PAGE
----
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Since it was a sniper accessory I figured this would be the right place to post it. Anyways, some time ago I bought this nice soviet sniper binocular and ever since had this issue that I never could figure out. The problem is that the sight picture from one monocular overlapping the sight picture of the other one when looking with both eyes. Mosin sniper manual says that when it happens, the user needs to close monoculars and then slowly start spreading them until the sight picture from both tubes becomes one. When that happens, the distance is considered correct and should be remembered by whoever uses it. Different person might need to readjust for his/hers eyes. No matter how much I played with spreading and closing it the vision is still overlapping and doubled as a result. The image is perfect if I look with one eye only thru either ocular. Any suggestions what it might be?
 

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In any case you need to disassemble them.
If you will be lucky, you will be able to correct doubling with rotation of one of the objective lenses, in worst -you will need to move prisms.
 

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Since it was a sniper accessory I figured this would be the right place to post it. Anyways, some time ago I bought this nice soviet sniper binocular and ever since had this issue that I never could figure out. The problem is that the sight picture from one monocular overlapping the sight picture of the other one when looking with both eyes. Mosin sniper manual says that when it happens, the user needs to close monoculars and then slowly start spreading them until the sight picture from both tubes becomes one. When that happens, the distance is considered correct and should be remembered by whoever uses it. Different person might need to readjust for his/hers eyes. No matter how much I played with spreading and closing it the vision is still overlapping and doubled as a result. The image is perfect if I look with one eye only thru either ocular. Any suggestions what it might be?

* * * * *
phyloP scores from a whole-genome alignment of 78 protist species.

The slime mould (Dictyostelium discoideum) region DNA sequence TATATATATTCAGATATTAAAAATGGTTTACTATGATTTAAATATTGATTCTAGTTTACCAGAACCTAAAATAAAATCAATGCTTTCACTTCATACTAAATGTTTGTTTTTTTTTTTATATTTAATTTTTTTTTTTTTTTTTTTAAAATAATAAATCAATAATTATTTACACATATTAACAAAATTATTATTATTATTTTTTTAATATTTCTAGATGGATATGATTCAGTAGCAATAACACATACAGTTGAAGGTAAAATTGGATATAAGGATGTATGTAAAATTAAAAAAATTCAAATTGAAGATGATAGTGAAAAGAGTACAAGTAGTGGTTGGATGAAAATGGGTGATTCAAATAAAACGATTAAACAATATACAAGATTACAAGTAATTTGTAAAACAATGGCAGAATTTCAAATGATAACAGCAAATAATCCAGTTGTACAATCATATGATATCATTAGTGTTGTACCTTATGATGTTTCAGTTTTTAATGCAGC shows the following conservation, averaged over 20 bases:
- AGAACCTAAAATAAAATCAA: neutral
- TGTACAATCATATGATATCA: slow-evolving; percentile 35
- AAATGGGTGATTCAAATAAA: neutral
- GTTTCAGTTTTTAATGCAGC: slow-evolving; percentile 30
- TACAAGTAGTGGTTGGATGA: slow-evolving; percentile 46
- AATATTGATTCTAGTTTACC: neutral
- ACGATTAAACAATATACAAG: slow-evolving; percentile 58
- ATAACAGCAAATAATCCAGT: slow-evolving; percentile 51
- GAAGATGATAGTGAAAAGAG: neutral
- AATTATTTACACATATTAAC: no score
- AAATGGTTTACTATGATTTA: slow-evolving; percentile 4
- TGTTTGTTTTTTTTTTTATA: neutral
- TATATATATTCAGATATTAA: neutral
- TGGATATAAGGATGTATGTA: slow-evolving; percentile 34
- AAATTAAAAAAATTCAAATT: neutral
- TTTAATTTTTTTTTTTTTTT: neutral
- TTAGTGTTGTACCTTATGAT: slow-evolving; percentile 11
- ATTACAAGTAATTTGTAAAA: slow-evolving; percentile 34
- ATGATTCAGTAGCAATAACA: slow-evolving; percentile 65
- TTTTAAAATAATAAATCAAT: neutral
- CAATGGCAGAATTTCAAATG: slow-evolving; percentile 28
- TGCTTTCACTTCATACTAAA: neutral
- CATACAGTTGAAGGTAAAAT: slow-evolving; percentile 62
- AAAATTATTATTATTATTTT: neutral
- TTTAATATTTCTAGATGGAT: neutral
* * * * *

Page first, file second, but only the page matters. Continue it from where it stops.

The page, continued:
That adjustment is called collimation. Some binos have the collimation adusting screws accessible externally but usually hidden under the vinyl or leather barrel covering. They adjust the prisms.

If not externally adjustable or you're not comfortable removing the covering, best to send to an optics company specializing in collimation. A few should show up on an internet search. They have a special machine that makes it quick and easy as opposed to the hit-or-miss DIY. Not a cheap process, but if the value is there and you need/want to use them, if they are quality binos you should only have to do it once in your lifetime if you don't drop or abuse them.

Jeff
 
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